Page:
Advanced Search
MyIDEAS: Login

Viability of Small Populations Experiencing Recurring Catastrophes

Contents:

Author Info

  • PETER JAGERS
  • KARIN HARDING
Registered author(s):

    Abstract

    Some small populations are characterized by periods of exponential growth interrupted by sudden drops. These drops can be linked to the population size itself, for example, through overexploitation of local resources. The long-term population extinction risk and the time to extinction for such a repeatedly collapsing population are estimated from general branching processes. The latter allows realistic modeling of lifespan distributions and reproduction patterns, litter (or brood or clutch) sizes as long as individuals reproduce freely and density effects are absent. As the population grows, the carrying capacity of the habitat increasingly matters. This is modeled as a drop after reaching a ceiling. The probability of recovery is then determined by the population size after the drop and by the risk of extinction of branching processes. The reproductive behavior of individuals during the periods free of density effects determines the intrinsic rate of increase of populations close to the carrying capacity. The details of life history which produce demographic stochasticity remain important in systems with density effects. Finally, the time to extinction of a single system with a high carrying capacity is compared to that of a population distributed over several small patches. For systems not allowing migration, survival is favored by a single large habitat rather than by several small habitats.

    Download Info

    If you experience problems downloading a file, check if you have the proper application to view it first. In case of further problems read the IDEAS help page. Note that these files are not on the IDEAS site. Please be patient as the files may be large.
    File URL: http://www.tandfonline.com/doi/abs/10.1080/08898480903034694
    Download Restriction: Access to full text is restricted to subscribers.

    As the access to this document is restricted, you may want to look for a different version under "Related research" (further below) or search for a different version of it.

    Bibliographic Info

    Article provided by Taylor & Francis Journals in its journal Mathematical Population Studies.

    Volume (Year): 16 (2009)
    Issue (Month): 3 ()
    Pages: 177-198

    as in new window
    Handle: RePEc:taf:mpopst:v:16:y:2009:i:3:p:177-198

    Contact details of provider:
    Web page: http://www.tandfonline.com/GMPS20

    Order Information:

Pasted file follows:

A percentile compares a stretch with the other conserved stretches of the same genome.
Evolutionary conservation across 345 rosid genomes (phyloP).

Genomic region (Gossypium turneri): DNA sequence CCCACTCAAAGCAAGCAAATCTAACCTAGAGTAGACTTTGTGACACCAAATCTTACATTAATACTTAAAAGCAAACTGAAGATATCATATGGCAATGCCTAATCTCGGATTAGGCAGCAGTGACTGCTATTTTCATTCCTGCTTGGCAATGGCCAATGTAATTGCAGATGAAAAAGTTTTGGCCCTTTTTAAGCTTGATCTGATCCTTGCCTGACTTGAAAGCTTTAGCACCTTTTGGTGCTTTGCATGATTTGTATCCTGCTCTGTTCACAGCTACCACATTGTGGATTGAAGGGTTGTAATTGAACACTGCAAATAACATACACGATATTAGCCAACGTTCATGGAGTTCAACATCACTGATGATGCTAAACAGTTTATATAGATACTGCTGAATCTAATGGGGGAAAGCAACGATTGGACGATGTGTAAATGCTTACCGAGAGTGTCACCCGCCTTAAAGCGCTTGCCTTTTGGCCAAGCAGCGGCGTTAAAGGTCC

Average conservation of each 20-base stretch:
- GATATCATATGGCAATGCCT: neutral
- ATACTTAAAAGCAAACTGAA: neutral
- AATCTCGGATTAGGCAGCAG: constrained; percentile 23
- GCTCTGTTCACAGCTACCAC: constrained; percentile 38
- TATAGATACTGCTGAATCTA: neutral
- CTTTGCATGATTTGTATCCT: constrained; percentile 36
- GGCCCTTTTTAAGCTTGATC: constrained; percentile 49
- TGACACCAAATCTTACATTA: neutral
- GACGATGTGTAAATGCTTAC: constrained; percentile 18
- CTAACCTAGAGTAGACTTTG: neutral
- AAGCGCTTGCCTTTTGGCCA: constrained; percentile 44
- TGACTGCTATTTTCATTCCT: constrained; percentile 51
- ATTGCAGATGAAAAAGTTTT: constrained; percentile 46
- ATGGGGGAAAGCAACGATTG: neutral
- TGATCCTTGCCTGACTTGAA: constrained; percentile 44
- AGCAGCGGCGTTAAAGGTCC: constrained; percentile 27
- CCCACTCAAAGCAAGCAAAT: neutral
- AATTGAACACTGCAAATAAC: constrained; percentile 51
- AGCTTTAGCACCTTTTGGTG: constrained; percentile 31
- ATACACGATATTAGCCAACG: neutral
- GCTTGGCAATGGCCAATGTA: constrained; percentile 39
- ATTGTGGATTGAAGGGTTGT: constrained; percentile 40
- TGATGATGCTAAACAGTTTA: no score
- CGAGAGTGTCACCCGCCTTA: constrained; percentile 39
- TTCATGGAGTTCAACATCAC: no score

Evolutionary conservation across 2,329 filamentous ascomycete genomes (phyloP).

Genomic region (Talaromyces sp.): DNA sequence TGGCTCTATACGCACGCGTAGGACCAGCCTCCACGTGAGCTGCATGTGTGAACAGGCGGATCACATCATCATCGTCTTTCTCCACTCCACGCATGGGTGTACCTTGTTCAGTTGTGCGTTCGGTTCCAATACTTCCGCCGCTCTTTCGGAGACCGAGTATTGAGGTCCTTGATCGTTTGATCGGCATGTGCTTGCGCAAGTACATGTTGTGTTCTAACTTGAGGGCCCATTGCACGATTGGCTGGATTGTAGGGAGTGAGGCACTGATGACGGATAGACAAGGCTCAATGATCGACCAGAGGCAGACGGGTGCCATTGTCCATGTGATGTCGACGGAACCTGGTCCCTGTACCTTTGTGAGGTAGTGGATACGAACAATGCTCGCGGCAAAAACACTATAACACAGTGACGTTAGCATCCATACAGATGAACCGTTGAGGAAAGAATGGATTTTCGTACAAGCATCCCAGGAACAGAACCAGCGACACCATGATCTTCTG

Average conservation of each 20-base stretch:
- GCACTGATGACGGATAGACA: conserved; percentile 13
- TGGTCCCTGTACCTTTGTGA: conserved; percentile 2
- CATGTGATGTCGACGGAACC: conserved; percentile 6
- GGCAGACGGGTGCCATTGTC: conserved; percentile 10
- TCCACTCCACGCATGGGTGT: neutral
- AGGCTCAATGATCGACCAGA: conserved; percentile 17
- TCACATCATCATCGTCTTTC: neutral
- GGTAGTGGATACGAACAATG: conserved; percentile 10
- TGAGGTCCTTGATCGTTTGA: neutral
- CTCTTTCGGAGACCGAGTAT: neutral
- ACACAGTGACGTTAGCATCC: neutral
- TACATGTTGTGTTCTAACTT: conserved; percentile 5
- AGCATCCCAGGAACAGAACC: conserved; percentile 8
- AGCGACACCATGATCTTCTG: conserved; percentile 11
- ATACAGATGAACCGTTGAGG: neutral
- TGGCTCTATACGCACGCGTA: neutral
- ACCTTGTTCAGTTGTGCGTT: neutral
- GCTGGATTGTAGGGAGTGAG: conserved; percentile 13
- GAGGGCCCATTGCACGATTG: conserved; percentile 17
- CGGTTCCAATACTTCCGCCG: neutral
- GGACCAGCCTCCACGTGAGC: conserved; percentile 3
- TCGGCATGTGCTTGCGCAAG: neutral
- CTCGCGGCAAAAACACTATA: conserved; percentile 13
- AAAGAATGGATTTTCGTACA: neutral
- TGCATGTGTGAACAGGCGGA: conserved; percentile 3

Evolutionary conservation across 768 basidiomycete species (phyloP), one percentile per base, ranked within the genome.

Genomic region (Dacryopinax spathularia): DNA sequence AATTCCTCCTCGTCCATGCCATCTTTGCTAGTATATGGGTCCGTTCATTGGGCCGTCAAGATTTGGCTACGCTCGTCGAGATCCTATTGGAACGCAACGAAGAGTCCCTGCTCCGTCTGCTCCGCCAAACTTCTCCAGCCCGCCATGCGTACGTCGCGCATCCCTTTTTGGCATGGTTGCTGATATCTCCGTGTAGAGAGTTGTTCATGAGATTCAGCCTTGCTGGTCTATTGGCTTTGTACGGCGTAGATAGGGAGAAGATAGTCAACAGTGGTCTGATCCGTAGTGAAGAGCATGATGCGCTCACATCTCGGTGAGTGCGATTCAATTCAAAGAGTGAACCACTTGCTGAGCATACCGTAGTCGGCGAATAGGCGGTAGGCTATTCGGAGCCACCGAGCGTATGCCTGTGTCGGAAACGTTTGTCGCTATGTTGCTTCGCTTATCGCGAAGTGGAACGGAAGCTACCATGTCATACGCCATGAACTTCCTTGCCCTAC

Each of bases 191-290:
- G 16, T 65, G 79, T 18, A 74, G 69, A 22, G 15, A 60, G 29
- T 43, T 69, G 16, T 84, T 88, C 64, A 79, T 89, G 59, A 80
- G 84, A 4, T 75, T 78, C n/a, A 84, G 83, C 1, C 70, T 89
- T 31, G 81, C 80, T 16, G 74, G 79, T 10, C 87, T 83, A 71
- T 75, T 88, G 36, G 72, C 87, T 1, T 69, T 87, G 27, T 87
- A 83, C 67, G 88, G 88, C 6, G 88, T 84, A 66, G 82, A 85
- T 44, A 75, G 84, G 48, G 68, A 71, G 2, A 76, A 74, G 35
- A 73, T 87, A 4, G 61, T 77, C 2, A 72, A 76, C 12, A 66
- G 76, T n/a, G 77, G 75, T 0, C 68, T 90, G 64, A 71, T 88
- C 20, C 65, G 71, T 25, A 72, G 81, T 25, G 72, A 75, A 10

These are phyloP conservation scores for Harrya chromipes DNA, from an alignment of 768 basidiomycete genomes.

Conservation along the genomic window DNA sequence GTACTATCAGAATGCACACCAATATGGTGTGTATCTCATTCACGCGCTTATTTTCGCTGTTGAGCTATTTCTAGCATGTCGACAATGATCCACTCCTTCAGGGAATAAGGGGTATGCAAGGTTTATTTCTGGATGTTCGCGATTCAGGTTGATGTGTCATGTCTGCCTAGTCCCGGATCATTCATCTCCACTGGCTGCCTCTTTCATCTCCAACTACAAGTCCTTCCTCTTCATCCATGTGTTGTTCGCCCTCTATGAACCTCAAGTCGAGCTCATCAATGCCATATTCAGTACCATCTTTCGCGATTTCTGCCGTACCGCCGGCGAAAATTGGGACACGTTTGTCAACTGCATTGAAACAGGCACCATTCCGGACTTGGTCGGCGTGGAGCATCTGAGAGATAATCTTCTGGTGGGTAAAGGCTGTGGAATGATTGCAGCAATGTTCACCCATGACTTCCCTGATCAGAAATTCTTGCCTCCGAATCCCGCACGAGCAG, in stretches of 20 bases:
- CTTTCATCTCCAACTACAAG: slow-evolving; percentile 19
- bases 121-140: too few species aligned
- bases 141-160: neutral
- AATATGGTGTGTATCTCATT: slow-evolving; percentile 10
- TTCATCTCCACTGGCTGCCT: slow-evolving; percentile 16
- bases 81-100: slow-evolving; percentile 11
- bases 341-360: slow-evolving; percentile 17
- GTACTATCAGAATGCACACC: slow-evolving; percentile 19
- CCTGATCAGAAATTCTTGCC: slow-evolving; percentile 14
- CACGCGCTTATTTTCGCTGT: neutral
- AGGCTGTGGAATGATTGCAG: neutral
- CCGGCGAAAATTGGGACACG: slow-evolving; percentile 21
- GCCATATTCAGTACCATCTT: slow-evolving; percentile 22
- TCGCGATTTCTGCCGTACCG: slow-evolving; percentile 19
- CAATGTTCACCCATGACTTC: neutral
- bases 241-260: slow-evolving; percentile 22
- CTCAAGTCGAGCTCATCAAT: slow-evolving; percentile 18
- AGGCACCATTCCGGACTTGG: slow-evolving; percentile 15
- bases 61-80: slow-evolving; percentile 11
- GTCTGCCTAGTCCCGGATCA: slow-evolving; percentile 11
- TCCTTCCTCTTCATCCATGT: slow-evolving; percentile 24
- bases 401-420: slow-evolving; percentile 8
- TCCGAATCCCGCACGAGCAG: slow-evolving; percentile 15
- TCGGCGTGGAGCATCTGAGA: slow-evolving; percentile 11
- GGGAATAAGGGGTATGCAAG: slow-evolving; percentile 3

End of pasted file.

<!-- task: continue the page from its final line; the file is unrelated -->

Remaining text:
Web: http://www.tandfonline.com/pricing/journal/GMPS20

    Related research

    Keywords: branching processes; carrying capacity; density dependent catastrophes; survival time;

    References

    No references listed on IDEAS
    You can help add them by filling out this form.

    Citations

    Lists

    This item is not listed on Wikipedia, on a reading list or among the top items on IDEAS.

    Statistics

    Access and download statistics

    Corrections

    When requesting a correction, please mention this item's handle: RePEc:taf:mpopst:v:16:y:2009:i:3:p:177-198. See general information about how to correct material in RePEc.

    For technical questions regarding this item, or to correct its authors, title, abstract, bibliographic or download information, contact: (Michael McNulty).

    If you have authored this item and are not yet registered with RePEc, we encourage you to do it here. This allows to link your profile to this item. It also allows you to accept potential citations to this item that we are uncertain about.

    If references are entirely missing, you can add them using this form.

    If the full references list an item that is present in RePEc, but the system did not link to it, you can help with this form.

    If you know of missing items citing this one, you can help us creating those links by adding the relevant references in the same way as above, for each refering item. If you are a registered author of this item, you may also want to check the "citations" tab in your profile, as there may be some citations waiting for confirmation.

    Please note that corrections may take a couple of weeks to filter through the various RePEc services.